Closing the door to slavery

We would like to believe that slavery is a vestige of the past in Canada. An injustice that is just right for the history books and commemorative days where we repeat “never again”.

The United Nations special rapporteur on contemporary forms of slavery recently came to shake our beautiful illusions. Temporary foreign workers in Canada with closed work permits, tying them to a single employer, risk being subjected to a form of modern slavery, found Tomoya Obokata, a UN expert on international law and human rights, who produced a devastating report on the issue1.

When he speaks of “modern slavery”, the UN special rapporteur refers to the most serious form of exploitation and control exercised over workers. That which occurs when human beings are treated as if they were the property of their employer.

Deeply troubled by the stories of exploitation and mistreatment of migrants he encountered in several provinces, including Quebec, the special rapporteur urged Canada to do more to protect the rights of temporary foreign workers.

If some are surprised that we are talking about slavery in a democratic country like Canada, those who experienced it are not at all.

Talk to Benedicte Carole Ze, a Quebecer of Cameroonian origin who is one of the workers who met the United Nations special rapporteur. Well before the UN got involved, Benedicte herself did not hesitate to speak of “modern slavery” to describe the situation of extreme vulnerability in which the Quebec agricultural entrepreneur who did it kept her. come here in 2016 with a closed license2.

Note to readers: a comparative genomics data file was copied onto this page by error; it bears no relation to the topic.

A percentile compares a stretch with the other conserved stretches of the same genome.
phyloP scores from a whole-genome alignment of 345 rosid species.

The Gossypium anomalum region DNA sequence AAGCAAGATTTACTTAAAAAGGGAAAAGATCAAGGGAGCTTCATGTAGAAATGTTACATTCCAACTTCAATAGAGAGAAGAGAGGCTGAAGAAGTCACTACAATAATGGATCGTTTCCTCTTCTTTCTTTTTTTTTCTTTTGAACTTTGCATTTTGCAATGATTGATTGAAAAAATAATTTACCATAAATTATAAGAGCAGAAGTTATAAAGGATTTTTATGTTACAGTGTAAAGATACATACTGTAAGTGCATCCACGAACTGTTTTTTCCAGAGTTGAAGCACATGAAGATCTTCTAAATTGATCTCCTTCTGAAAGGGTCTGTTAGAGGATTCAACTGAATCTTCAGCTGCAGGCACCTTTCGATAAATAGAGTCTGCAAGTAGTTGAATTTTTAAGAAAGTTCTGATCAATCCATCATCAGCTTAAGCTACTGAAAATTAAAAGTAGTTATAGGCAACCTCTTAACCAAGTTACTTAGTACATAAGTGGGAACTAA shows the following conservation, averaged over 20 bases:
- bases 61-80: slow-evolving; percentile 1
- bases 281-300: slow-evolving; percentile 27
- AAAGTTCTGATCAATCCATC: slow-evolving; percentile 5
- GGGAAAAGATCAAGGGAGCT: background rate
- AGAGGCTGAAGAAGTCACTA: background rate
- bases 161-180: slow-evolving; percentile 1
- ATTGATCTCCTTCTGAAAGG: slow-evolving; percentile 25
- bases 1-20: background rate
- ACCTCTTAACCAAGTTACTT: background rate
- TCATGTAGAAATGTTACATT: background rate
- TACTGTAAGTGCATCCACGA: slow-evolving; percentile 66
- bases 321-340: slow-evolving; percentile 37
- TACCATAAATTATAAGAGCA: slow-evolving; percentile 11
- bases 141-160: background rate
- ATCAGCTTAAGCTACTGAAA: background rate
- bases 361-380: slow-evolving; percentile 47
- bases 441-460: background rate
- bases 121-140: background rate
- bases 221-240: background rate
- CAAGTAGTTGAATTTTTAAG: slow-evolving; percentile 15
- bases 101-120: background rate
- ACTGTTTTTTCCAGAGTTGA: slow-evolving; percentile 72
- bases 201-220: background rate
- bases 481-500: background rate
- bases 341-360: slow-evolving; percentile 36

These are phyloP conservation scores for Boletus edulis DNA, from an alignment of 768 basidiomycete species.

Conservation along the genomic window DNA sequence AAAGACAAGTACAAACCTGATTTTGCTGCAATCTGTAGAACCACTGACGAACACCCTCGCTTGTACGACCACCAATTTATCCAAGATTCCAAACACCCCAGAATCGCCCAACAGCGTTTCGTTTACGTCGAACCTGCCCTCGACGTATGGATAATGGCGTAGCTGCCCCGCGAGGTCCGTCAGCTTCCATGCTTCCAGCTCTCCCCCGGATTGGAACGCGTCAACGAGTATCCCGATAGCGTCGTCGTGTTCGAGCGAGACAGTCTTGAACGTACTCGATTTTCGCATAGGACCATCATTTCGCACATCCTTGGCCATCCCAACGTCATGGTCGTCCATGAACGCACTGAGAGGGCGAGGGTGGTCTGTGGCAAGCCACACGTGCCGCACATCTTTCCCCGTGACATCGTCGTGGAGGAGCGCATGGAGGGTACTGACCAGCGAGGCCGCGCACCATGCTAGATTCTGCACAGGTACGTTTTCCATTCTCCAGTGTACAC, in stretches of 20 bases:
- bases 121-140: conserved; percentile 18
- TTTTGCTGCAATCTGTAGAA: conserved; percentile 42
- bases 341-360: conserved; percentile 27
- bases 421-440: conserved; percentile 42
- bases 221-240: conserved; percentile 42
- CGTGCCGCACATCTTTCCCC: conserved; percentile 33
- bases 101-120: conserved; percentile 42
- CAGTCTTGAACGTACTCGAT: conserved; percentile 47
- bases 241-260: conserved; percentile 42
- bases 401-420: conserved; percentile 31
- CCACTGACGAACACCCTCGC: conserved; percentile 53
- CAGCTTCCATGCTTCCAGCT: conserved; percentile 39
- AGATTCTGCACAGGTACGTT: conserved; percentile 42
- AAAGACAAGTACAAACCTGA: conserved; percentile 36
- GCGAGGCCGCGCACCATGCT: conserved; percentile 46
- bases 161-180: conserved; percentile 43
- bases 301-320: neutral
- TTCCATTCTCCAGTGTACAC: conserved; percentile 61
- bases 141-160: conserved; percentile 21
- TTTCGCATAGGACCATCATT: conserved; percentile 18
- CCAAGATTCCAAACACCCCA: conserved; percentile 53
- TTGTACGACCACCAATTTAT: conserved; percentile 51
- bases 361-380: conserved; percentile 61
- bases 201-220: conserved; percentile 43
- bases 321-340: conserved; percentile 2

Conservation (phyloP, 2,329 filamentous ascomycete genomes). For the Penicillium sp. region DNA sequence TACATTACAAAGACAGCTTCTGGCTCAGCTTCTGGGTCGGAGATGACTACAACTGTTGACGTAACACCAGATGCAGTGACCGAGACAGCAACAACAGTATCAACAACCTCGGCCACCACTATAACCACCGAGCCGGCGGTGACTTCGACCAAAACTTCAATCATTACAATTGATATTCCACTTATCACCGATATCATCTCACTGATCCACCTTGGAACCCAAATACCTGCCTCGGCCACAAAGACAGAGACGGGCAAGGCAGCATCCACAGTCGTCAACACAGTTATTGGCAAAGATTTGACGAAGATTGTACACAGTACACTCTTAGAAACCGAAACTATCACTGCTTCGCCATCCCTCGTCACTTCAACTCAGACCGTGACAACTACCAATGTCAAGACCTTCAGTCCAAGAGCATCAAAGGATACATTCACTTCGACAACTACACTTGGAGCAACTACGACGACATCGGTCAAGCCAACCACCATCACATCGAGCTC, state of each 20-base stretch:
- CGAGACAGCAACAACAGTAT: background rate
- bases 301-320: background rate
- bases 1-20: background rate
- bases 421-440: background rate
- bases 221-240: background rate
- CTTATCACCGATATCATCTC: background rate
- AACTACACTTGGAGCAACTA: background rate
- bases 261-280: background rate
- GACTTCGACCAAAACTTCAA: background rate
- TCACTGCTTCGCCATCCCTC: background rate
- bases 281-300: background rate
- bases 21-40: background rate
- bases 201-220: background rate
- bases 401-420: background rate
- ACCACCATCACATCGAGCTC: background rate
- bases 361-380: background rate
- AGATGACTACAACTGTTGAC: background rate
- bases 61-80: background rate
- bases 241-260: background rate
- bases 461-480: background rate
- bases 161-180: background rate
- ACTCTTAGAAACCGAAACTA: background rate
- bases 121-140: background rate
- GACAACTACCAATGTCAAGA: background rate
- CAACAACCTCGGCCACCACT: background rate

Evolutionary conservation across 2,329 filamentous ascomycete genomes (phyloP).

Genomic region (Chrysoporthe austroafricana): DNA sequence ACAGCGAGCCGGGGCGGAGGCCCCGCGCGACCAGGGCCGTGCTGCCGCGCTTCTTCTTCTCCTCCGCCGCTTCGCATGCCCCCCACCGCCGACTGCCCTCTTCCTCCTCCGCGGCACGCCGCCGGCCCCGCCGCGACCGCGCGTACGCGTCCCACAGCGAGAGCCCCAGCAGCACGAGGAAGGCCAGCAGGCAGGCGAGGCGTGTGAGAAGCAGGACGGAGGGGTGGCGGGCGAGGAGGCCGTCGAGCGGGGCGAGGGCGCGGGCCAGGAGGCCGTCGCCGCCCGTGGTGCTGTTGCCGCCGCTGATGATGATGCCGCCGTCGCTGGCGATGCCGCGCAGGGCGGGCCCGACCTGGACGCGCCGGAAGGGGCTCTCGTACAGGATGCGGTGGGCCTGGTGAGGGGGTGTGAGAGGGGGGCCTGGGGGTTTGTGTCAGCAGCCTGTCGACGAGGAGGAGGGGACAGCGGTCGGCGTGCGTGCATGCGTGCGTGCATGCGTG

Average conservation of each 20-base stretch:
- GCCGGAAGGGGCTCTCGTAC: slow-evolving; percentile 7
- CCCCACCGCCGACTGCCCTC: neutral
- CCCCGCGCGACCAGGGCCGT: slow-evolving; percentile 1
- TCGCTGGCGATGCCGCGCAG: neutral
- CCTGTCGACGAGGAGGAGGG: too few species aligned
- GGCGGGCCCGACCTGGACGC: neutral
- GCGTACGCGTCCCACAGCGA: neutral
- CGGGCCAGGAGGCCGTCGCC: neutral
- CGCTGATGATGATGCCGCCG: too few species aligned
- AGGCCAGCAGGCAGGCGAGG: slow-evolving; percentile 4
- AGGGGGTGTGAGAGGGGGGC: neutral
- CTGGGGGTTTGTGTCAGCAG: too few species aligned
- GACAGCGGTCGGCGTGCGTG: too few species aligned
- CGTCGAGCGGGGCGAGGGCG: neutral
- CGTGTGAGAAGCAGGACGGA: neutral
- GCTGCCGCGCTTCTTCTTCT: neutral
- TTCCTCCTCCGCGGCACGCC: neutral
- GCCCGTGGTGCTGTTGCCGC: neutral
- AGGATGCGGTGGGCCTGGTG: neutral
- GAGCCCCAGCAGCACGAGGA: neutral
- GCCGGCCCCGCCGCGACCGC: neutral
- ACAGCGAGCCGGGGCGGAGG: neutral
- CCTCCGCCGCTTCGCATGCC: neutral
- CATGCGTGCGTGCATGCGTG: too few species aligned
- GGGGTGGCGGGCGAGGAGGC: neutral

Concretely, what does that mean, Benedicte?

This means not having the same rights as other workers. Being at the mercy of an employer who, if not in good faith, can do what he wants with you.


Arriving in Canada as a temporary foreign worker holding a closed permit, Benedicte Carole Ze had the feeling of being treated like a modern slave.

That the life of a human being belongs to another human being, who can decide if you have the right to stay in the country, to work, to be paid or to live normally, for me, that is slavery .

Benedicte Carole Ze

For Benedicte, on a daily basis, this meant: being forced to work seven days a week; being forced to increase unpaid working hours; having virtually no days off for two years; being kept in ignorance of their rights; be isolated from the outside world; being threatened with being sent back to her country if she did not obey her boss; live with fear in your stomach…

“And I, again, express myself in French. Imagine a person who doesn’t speak French…”

Benedicte, who, after fleeing her employer, managed to get by thanks to the “guardian angels” regularization program during the pandemic, is now fighting alongside other migrant workers so that no one has to to experience what she experienced.

“We are not considered human beings in Canada!” “, tells me Gabriel Allahdua, who, like Benedicte, is a member of the Association for the Rights of Household and Farm Workers, having filed a request for collective action last September for Ottawa to abolish work permits. closed3.

Originally from Saint Lucia, Gabriel arrived in the country in January 2012 to work on an Ontario farm, after the hurricane Thomas devastated his native island. Himself an heir to colonialism and slavery – his mother is a descendant of African slaves sent to the Caribbean – the man was quite shocked to realize that history was somehow repeating itself for him, so that he became the property of a farm in a country he had idealized.


Gabriel Allahdua is the first agricultural migrant worker in Canada to publish his autobiography.

I am not surprised by the UN expert’s report. What is surprising, however, is that Canadians are so disconnected from this reality.

Gabriel Allahdua